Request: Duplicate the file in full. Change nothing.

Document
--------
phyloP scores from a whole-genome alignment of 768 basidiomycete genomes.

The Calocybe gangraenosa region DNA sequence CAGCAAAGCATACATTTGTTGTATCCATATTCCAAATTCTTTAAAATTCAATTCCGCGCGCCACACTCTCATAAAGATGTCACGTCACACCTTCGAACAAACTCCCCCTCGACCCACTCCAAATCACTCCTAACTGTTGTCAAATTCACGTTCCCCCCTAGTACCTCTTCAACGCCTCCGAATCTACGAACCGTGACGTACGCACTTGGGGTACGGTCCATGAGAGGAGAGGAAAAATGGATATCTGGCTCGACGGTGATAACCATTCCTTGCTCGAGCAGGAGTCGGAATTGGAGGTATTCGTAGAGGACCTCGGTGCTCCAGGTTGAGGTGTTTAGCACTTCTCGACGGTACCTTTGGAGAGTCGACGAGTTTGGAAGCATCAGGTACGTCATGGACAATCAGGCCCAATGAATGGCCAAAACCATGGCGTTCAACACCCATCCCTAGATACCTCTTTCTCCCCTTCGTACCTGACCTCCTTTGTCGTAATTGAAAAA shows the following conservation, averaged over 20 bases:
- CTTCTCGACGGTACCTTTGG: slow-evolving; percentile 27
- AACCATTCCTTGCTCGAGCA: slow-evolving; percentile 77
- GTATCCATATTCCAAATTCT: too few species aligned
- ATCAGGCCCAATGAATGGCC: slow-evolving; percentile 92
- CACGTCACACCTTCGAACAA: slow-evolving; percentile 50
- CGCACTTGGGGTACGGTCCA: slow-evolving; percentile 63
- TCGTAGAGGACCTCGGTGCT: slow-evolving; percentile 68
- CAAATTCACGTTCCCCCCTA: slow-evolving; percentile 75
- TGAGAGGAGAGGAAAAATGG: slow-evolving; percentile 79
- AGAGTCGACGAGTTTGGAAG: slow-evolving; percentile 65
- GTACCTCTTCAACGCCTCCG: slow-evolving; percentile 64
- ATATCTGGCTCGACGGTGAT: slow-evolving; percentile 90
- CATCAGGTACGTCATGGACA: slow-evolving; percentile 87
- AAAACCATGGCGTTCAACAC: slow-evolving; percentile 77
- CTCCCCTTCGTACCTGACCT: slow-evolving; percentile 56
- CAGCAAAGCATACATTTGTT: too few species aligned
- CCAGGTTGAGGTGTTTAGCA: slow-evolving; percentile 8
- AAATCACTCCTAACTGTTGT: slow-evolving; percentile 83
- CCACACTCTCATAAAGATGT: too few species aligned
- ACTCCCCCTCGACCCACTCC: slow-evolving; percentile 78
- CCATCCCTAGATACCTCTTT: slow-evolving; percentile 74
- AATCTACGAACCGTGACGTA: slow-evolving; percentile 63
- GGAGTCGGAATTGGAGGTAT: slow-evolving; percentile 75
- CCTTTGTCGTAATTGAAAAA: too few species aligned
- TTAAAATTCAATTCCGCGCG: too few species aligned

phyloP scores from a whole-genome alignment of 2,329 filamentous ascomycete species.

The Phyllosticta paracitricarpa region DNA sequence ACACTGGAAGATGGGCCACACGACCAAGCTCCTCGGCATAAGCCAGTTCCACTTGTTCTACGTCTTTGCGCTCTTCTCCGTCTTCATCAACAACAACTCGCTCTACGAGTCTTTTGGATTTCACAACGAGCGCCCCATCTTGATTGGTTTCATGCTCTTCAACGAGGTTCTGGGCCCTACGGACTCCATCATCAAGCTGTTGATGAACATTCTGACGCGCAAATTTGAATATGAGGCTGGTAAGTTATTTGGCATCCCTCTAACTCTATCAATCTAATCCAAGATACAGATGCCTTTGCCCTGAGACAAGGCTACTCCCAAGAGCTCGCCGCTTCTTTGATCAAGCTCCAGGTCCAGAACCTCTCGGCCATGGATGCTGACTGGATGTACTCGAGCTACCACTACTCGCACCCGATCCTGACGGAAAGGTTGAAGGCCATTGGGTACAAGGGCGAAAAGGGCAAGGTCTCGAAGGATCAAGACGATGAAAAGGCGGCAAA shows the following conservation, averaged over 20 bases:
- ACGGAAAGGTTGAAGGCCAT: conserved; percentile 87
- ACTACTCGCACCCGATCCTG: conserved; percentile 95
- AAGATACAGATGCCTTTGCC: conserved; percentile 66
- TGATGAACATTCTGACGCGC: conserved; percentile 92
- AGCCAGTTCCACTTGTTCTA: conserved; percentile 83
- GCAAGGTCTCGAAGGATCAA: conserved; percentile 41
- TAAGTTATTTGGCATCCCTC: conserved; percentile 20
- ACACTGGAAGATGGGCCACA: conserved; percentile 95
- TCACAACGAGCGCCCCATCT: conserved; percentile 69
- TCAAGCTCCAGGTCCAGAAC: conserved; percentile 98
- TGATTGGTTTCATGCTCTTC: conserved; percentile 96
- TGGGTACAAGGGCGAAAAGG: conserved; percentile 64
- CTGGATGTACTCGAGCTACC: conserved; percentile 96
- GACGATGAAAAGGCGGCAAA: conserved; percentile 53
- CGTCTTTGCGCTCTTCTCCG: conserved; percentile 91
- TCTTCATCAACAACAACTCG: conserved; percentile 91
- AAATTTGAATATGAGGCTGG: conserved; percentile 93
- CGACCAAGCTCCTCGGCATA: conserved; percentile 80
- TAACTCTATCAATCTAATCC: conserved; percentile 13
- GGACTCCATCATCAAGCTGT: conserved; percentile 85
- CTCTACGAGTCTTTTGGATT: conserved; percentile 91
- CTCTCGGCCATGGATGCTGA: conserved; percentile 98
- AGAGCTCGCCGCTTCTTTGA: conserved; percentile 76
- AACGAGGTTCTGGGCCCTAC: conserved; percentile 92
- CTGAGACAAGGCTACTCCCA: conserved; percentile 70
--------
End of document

phyloP scores from a whole-genome alignment of 768 basidiomycete genomes.

The Calocybe gangraenosa region DNA sequence CAGCAAAGCATACATTTGTTGTATCCATATTCCAAATTCTTTAAAATTCAATTCCGCGCGCCACACTCTCATAAAGATGTCACGTCACACCTTCGAACAAACTCCCCCTCGACCCACTCCAAATCACTCCTAACTGTTGTCAAATTCACGTTCCCCCCTAGTACCTCTTCAACGCCTCCGAATCTACGAACCGTGACGTACGCACTTGGGGTACGGTCCATGAGAGGAGAGGAAAAATGGATATCTGGCTCGACGGTGATAACCATTCCTTGCTCGAGCAGGAGTCGGAATTGGAGGTATTCGTAGAGGACCTCGGTGCTCCAGGTTGAGGTGTTTAGCACTTCTCGACGGTACCTTTGGAGAGTCGACGAGTTTGGAAGCATCAGGTACGTCATGGACAATCAGGCCCAATGAATGGCCAAAACCATGGCGTTCAACACCCATCCCTAGATACCTCTTTCTCCCCTTCGTACCTGACCTCCTTTGTCGTAATTGAAAAA shows the following conservation, averaged over 20 bases:
- CTTCTCGACGGTACCTTTGG: slow-evolving; percentile 27
- AACCATTCCTTGCTCGAGCA: slow-evolving; percentile 77
- GTATCCATATTCCAAATTCT: too few species aligned
- ATCAGGCCCAATGAATGGCC: slow-evolving; percentile 92
- CACGTCACACCTTCGAACAA: slow-evolving; percentile 50
- CGCACTTGGGGTACGGTCCA: slow-evolving; percentile 63
- TCGTAGAGGACCTCGGTGCT: slow-evolving; percentile 68
- CAAATTCACGTTCCCCCCTA: slow-evolving; percentile 75
- TGAGAGGAGAGGAAAAATGG: slow-evolving; percentile 79
- AGAGTCGACGAGTTTGGAAG: slow-evolving; percentile 65
- GTACCTCTTCAACGCCTCCG: slow-evolving; percentile 64
- ATATCTGGCTCGACGGTGAT: slow-evolving; percentile 90
- CATCAGGTACGTCATGGACA: slow-evolving; percentile 87
- AAAACCATGGCGTTCAACAC: slow-evolving; percentile 77
- CTCCCCTTCGTACCTGACCT: slow-evolving; percentile 56
- CAGCAAAGCATACATTTGTT: too few species aligned
- CCAGGTTGAGGTGTTTAGCA: slow-evolving; percentile 8
- AAATCACTCCTAACTGTTGT: slow-evolving; percentile 83
- CCACACTCTCATAAAGATGT: too few species aligned
- ACTCCCCCTCGACCCACTCC: slow-evolving; percentile 78
- CCATCCCTAGATACCTCTTT: slow-evolving; percentile 74
- AATCTACGAACCGTGACGTA: slow-evolving; percentile 63
- GGAGTCGGAATTGGAGGTAT: slow-evolving; percentile 75
- CCTTTGTCGTAATTGAAAAA: too few species aligned
- TTAAAATTCAATTCCGCGCG: too few species aligned

phyloP scores from a whole-genome alignment of 2,329 filamentous ascomycete species.

The Phyllosticta paracitricarpa region DNA sequence ACACTGGAAGATGGGCCACACGACCAAGCTCCTCGGCATAAGCCAGTTCCACTTGTTCTACGTCTTTGCGCTCTTCTCCGTCTTCATCAACAACAACTCGCTCTACGAGTCTTTTGGATTTCACAACGAGCGCCCCATCTTGATTGGTTTCATGCTCTTCAACGAGGTTCTGGGCCCTACGGACTCCATCATCAAGCTGTTGATGAACATTCTGACGCGCAAATTTGAATATGAGGCTGGTAAGTTATTTGGCATCCCTCTAACTCTATCAATCTAATCCAAGATACAGATGCCTTTGCCCTGAGACAAGGCTACTCCCAAGAGCTCGCCGCTTCTTTGATCAAGCTCCAGGTCCAGAACCTCTCGGCCATGGATGCTGACTGGATGTACTCGAGCTACCACTACTCGCACCCGATCCTGACGGAAAGGTTGAAGGCCATTGGGTACAAGGGCGAAAAGGGCAAGGTCTCGAAGGATCAAGACGATGAAAAGGCGGCAAA shows the following conservation, averaged over 20 bases:
- ACGGAAAGGTTGAAGGCCAT: conserved; percentile 87
- ACTACTCGCACCCGATCCTG: conserved; percentile 95
- AAGATACAGATGCCTTTGCC: conserved; percentile 66
- TGATGAACATTCTGACGCGC: conserved; percentile 92
- AGCCAGTTCCACTTGTTCTA: conserved; percentile 83
- GCAAGGTCTCGAAGGATCAA: conserved; percentile 41
- TAAGTTATTTGGCATCCCTC: conserved; percentile 20
- ACACTGGAAGATGGGCCACA: conserved; percentile 95
- TCACAACGAGCGCCCCATCT: conserved; percentile 69
- TCAAGCTCCAGGTCCAGAAC: conserved; percentile 98
- TGATTGGTTTCATGCTCTTC: conserved; percentile 96
- TGGGTACAAGGGCGAAAAGG: conserved; percentile 64
- CTGGATGTACTCGAGCTACC: conserved; percentile 96
- GACGATGAAAAGGCGGCAAA: conserved; percentile 53
- CGTCTTTGCGCTCTTCTCCG: conserved; percentile 91
- TCTTCATCAACAACAACTCG: conserved; percentile 91
- AAATTTGAATATGAGGCTGG: conserved; percentile 93
- CGACCAAGCTCCTCGGCATA: conserved; percentile 80
- TAACTCTATCAATCTAATCC: conserved; percentile 13
- GGACTCCATCATCAAGCTGT: conserved; percentile 85
- CTCTACGAGTCTTTTGGATT: conserved; percentile 91
- CTCTCGGCCATGGATGCTGA: conserved; percentile 98
- AGAGCTCGCCGCTTCTTTGA: conserved; percentile 76
- AACGAGGTTCTGGGCCCTAC: conserved; percentile 92
- CTGAGACAAGGCTACTCCCA: conserved; percentile 70